Children and Young Offenders

Reoffending by Young People

In July 2016, the Council began a project exploring the reoffending patterns of children and young people sentenced in the Children’s Court from July 2008 to June 2009.

The Council used its court-based reoffending database to examine:

  • the proportion of children and young people who reoffended
  • the nature and quantity of reoffending
  • the proportion of children and young people who continued offending as adults.

The project also considered:

  • factors associated with reoffending, in particular, the age of the offenders at the time of their first sentence
  • whether reoffending rates changed for offenders over time.

The Council published its findings in Reoffending by Children and Young People in Victoria, released in December 2016.

The project has built on the Council’s previous work on reoffending:

This project has added to the Council’s previous research on the sentencing of children and young people:

Sentencing Children in Victoria: Data Update

The Council has prepared an update of select sentencing data from its 2012 report Sentencing Children and Young People in Victoria. That report contained detailed analysis of sentencing of children and young people for the 10 years from 2000 to 2009 (inclusive).

This project arose in the context of recent observations of a decline in youth offending, both in Victoria and in other Australian and international jurisdictions.

The project focused on the sentencing of children in the six calendar years from 2010 to 2015 (inclusive). It examined sentencing practices in the Children’s Court, along with a brief analysis of sentences imposed on children in the higher courts.

The project did not include data on the sentencing of young adult offenders (aged 18 to under 21), which was the focus of the Council’s recent report Changes to Sentencing Practice: Young Adult Offenders.

Sentencing Children in Victoria: Data Update Report was published in July 2016. 

Changes to Sentencing Practice: Young Adult Offenders

The Council has researched the extent to which recent changes to intermediate sentencing options (e.g. the phasing out of suspended sentences) in Victoria have influenced sentencing practices for young adult offenders (18 years or over and under 21 at the time of sentencing).  This group of offenders is a subset of the group of offenders aged under 21 that are defined as ‘young offenders’ by section 3 of the Sentencing Act 1991 (Vic). 

The analysis examines the longitudinal trends for sentencing for this age group in two ways.  First, the variations in the number of young adult offenders sentenced are considered.  Second, the differences in the sentencing outcomes for those offenders are explored.  The reference period for this analysis is the five financial years from 2009–10 to 2013–14.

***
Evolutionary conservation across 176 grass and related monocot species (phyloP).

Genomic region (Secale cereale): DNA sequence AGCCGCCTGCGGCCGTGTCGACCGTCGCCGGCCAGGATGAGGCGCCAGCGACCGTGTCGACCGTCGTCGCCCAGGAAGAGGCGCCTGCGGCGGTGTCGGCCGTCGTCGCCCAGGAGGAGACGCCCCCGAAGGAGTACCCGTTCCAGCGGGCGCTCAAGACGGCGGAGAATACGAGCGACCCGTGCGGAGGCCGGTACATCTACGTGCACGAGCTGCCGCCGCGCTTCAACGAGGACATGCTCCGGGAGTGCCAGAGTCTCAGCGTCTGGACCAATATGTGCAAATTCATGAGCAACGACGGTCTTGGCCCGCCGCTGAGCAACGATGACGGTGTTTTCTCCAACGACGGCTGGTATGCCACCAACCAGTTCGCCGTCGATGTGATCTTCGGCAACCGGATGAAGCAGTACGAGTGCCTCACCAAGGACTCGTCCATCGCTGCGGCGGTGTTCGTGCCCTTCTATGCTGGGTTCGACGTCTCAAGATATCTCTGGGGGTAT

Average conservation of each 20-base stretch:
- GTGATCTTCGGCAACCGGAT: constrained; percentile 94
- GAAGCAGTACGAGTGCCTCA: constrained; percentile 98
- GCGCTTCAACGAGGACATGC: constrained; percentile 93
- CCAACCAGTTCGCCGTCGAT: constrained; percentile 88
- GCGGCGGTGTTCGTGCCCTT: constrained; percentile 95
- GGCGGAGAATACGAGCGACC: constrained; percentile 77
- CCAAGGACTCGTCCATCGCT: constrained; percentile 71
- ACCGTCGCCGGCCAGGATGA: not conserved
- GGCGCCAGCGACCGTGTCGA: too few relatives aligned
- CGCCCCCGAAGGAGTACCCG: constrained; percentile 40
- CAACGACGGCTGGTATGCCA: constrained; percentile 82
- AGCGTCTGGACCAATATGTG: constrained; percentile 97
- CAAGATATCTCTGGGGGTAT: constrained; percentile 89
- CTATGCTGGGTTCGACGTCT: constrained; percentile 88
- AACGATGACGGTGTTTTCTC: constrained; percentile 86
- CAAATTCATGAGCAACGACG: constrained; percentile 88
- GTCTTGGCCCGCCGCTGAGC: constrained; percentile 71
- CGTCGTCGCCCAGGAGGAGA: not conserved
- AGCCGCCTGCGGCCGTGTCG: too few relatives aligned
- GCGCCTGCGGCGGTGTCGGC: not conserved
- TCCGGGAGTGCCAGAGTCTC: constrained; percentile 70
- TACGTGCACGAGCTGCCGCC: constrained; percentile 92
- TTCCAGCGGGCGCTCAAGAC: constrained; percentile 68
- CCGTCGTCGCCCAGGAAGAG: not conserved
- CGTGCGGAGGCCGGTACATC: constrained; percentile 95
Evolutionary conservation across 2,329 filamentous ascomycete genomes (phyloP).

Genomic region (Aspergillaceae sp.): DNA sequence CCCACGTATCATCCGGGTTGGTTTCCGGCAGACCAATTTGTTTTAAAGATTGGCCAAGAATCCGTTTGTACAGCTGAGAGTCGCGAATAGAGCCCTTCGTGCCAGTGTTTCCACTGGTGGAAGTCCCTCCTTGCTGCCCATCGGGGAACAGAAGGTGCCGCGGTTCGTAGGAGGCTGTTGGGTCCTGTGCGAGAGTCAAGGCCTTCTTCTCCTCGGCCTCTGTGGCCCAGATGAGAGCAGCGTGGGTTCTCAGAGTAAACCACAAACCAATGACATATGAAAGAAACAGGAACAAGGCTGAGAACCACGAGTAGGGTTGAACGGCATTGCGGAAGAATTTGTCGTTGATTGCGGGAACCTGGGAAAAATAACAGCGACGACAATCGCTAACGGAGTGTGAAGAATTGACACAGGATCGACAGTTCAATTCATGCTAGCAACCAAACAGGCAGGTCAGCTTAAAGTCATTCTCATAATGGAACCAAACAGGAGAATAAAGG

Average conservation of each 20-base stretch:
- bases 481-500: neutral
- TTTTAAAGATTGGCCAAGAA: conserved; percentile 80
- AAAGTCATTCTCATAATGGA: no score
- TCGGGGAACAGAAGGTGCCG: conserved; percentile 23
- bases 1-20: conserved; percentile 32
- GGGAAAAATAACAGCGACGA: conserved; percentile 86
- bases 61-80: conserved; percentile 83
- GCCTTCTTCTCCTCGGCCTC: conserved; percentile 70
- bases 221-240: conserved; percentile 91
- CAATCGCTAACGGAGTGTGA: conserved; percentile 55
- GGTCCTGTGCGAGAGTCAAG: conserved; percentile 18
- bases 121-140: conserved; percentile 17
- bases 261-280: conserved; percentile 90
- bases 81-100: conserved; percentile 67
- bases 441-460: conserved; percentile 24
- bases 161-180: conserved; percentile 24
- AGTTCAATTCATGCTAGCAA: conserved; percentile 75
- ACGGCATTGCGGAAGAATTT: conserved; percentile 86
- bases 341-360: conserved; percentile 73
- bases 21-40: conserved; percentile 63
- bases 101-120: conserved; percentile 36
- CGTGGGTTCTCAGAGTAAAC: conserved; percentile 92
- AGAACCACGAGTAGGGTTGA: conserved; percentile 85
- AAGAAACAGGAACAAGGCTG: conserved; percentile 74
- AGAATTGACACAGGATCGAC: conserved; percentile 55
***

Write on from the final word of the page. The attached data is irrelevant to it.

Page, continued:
Published in April 2015, Changes to Sentencing Practice: Young Adult Offenders demonstrates that there has been a large decline in the number of young adult offenders sentenced in Victoria in recent years.  The analysis also demonstrates that, for young adult offenders who are sentenced, there has been a notable increase in the use of the recently introduced community correction order.  The report canvasses some possible reasons for these trends and outlines some directions for future research.

Sentencing Children and Young People in Victoria

The Council has undertaken research into sentencing practices and outcomes in the Children’s Court for the period 2000 to 2009. The Council also examined the sentencing of young people aged 18 to 21 under the ‘dual track’ system, whereby in particular circumstances young people (aged under 21 years) may be sentenced to serve their custodial sentence in a youth justice centre as a direct alternative to a sentence of imprisonment.  

The Council’s report on sentencing children and young people in Victoria:

  • provides contextual material on the operation, functions and philosophy of the Criminal Division of the Children’s Court of Victoria
  • provides a statistical profile of offences heard and sentencing outcomes (including sentencing outcomes under the ‘dual track’ system)
  • identifies and analyses changes over the period 2000 to 2009 in the types of offences heard by the court, demographics of offenders and sentencing outcomes.

This project assists in addressing the lack of publicly accessible data on the Children’s Court. The report, released in April 2012, is an important addition to the Council’s work on sentencing in Victorian courts.

Following publication of the Sentencing Children and Young People in Victoria report, a formalised youth diversion pilot program commenced in May 2015 to add to the range of options for sentencing young people in Victoria.